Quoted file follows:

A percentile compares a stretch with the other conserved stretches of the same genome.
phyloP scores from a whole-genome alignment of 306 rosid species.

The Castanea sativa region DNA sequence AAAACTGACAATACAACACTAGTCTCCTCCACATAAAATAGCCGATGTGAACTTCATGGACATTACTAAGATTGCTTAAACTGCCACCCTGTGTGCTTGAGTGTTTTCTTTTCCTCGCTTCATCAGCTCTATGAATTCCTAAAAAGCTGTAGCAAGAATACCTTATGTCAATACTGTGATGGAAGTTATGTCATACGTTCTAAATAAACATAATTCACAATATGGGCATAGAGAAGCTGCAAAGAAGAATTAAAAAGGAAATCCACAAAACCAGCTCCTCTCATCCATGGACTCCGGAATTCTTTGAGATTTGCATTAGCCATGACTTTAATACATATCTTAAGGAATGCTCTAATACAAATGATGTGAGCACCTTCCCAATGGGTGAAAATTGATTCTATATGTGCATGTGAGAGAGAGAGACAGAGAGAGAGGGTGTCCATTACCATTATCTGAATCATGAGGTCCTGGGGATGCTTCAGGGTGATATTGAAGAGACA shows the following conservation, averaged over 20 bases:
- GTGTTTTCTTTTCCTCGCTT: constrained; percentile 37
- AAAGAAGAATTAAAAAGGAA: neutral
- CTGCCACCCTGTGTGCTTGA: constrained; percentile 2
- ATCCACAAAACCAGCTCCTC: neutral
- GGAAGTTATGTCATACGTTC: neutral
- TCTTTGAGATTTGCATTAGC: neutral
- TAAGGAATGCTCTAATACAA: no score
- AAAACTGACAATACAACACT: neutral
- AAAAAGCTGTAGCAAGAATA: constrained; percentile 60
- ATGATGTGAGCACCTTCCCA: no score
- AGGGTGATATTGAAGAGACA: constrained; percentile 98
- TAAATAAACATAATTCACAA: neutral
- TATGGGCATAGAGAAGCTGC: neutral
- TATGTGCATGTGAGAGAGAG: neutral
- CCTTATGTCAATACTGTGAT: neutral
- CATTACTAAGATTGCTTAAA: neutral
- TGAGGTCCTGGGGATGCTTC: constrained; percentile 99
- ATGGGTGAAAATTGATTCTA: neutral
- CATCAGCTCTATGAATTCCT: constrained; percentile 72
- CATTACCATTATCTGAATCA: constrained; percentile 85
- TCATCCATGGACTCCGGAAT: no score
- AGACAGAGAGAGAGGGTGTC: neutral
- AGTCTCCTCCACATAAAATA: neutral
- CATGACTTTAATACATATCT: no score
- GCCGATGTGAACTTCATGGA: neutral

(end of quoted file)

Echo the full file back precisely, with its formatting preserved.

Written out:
A percentile compares a stretch with the other conserved stretches of the same genome.
phyloP scores from a whole-genome alignment of 306 rosid species.

The Castanea sativa region DNA sequence AAAACTGACAATACAACACTAGTCTCCTCCACATAAAATAGCCGATGTGAACTTCATGGACATTACTAAGATTGCTTAAACTGCCACCCTGTGTGCTTGAGTGTTTTCTTTTCCTCGCTTCATCAGCTCTATGAATTCCTAAAAAGCTGTAGCAAGAATACCTTATGTCAATACTGTGATGGAAGTTATGTCATACGTTCTAAATAAACATAATTCACAATATGGGCATAGAGAAGCTGCAAAGAAGAATTAAAAAGGAAATCCACAAAACCAGCTCCTCTCATCCATGGACTCCGGAATTCTTTGAGATTTGCATTAGCCATGACTTTAATACATATCTTAAGGAATGCTCTAATACAAATGATGTGAGCACCTTCCCAATGGGTGAAAATTGATTCTATATGTGCATGTGAGAGAGAGAGACAGAGAGAGAGGGTGTCCATTACCATTATCTGAATCATGAGGTCCTGGGGATGCTTCAGGGTGATATTGAAGAGACA shows the following conservation, averaged over 20 bases:
- GTGTTTTCTTTTCCTCGCTT: constrained; percentile 37
- AAAGAAGAATTAAAAAGGAA: neutral
- CTGCCACCCTGTGTGCTTGA: constrained; percentile 2
- ATCCACAAAACCAGCTCCTC: neutral
- GGAAGTTATGTCATACGTTC: neutral
- TCTTTGAGATTTGCATTAGC: neutral
- TAAGGAATGCTCTAATACAA: no score
- AAAACTGACAATACAACACT: neutral
- AAAAAGCTGTAGCAAGAATA: constrained; percentile 60
- ATGATGTGAGCACCTTCCCA: no score
- AGGGTGATATTGAAGAGACA: constrained; percentile 98
- TAAATAAACATAATTCACAA: neutral
- TATGGGCATAGAGAAGCTGC: neutral
- TATGTGCATGTGAGAGAGAG: neutral
- CCTTATGTCAATACTGTGAT: neutral
- CATTACTAAGATTGCTTAAA: neutral
- TGAGGTCCTGGGGATGCTTC: constrained; percentile 99
- ATGGGTGAAAATTGATTCTA: neutral
- CATCAGCTCTATGAATTCCT: constrained; percentile 72
- CATTACCATTATCTGAATCA: constrained; percentile 85
- TCATCCATGGACTCCGGAAT: no score
- AGACAGAGAGAGAGGGTGTC: neutral
- AGTCTCCTCCACATAAAATA: neutral
- CATGACTTTAATACATATCT: no score
- GCCGATGTGAACTTCATGGA: neutral